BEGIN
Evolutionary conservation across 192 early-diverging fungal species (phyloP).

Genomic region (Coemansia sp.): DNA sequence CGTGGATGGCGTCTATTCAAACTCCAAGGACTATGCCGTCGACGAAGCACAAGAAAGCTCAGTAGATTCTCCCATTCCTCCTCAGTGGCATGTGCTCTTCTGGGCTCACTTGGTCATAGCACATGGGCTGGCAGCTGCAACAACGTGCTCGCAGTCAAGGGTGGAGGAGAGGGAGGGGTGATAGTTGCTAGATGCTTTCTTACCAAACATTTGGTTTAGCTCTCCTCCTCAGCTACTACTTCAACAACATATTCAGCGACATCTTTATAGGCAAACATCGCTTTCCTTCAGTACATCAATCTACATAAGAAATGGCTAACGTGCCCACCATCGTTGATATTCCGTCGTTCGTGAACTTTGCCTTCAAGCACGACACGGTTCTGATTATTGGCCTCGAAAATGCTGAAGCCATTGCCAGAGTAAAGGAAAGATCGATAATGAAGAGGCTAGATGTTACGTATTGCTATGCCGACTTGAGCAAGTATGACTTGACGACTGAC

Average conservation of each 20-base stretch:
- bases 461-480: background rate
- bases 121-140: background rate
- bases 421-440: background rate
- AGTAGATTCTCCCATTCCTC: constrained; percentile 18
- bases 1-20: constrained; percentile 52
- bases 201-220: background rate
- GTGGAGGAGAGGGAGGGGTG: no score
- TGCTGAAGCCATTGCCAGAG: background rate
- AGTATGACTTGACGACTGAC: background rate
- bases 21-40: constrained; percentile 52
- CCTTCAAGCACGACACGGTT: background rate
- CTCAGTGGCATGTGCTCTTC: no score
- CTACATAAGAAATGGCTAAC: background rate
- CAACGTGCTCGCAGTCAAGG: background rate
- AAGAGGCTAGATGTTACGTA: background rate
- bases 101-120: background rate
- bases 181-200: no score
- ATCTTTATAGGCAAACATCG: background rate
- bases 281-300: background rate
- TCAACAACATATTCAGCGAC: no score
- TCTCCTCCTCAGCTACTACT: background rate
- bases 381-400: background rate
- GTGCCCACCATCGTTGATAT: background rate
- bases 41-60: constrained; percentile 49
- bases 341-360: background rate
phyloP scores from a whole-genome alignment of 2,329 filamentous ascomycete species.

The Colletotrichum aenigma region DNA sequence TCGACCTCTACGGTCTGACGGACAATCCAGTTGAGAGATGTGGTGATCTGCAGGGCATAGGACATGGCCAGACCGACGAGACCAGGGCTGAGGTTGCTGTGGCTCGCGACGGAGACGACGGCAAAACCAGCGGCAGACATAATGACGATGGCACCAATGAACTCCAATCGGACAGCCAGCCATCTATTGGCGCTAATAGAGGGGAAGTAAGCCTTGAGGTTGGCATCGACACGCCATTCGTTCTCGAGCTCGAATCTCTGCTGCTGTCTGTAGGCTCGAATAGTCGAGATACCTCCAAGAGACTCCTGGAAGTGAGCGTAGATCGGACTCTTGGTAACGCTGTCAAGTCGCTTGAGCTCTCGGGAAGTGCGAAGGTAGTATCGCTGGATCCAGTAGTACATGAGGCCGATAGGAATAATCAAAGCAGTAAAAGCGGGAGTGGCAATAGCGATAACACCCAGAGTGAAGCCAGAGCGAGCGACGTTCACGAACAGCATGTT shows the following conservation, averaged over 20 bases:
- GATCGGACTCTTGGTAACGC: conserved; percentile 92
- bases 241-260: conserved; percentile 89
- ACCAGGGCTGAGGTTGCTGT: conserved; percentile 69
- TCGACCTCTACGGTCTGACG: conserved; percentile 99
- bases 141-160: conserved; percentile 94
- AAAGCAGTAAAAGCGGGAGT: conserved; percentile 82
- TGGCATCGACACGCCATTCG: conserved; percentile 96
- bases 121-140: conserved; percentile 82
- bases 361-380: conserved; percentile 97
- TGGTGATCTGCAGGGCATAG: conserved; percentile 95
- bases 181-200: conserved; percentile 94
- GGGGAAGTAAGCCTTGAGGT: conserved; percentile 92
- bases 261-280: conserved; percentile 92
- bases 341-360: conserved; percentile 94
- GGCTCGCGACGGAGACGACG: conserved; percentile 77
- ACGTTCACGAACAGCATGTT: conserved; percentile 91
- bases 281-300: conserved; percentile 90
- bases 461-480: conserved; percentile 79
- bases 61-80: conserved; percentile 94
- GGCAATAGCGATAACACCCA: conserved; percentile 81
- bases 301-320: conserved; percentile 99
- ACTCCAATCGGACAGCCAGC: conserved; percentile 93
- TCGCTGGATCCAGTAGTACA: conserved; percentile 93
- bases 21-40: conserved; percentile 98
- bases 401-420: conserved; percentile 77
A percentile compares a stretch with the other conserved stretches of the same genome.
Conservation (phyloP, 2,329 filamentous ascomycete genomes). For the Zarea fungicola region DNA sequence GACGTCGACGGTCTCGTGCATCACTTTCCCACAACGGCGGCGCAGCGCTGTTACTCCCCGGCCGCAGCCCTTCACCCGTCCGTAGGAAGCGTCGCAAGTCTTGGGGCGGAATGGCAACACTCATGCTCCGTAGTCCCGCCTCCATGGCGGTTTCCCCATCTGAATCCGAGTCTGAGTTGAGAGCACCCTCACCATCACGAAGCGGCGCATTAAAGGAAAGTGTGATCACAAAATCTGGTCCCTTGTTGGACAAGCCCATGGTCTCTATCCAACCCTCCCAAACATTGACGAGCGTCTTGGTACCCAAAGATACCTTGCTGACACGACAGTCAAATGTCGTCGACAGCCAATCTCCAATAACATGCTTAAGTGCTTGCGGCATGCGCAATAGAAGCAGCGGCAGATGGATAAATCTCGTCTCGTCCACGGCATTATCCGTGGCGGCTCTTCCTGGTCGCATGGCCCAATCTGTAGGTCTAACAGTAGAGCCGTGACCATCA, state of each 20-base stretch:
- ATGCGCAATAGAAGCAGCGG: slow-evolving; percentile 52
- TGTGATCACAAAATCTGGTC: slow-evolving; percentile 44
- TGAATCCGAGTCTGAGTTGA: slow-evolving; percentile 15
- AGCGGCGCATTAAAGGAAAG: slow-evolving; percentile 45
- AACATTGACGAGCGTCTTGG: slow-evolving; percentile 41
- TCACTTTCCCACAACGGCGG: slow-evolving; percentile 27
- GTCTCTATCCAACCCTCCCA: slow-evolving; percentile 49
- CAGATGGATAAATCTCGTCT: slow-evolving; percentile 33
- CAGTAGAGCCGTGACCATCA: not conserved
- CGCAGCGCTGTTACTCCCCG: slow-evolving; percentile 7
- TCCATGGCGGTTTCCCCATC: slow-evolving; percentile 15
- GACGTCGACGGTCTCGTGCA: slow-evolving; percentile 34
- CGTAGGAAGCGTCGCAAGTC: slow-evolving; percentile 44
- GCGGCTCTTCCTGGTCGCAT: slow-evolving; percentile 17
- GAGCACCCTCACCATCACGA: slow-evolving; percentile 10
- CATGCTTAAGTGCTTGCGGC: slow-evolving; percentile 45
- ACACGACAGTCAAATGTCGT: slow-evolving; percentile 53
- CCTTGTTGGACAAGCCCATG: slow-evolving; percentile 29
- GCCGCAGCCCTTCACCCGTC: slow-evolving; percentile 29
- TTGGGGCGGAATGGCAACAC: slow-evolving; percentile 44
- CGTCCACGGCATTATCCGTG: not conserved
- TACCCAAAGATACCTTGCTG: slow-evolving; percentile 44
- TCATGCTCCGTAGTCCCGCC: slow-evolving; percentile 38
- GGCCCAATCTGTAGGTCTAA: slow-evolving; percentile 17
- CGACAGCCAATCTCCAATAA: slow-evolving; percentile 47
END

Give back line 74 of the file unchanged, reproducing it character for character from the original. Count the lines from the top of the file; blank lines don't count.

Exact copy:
- ACACGACAGTCAAATGTCGT: slow-evolving; percentile 53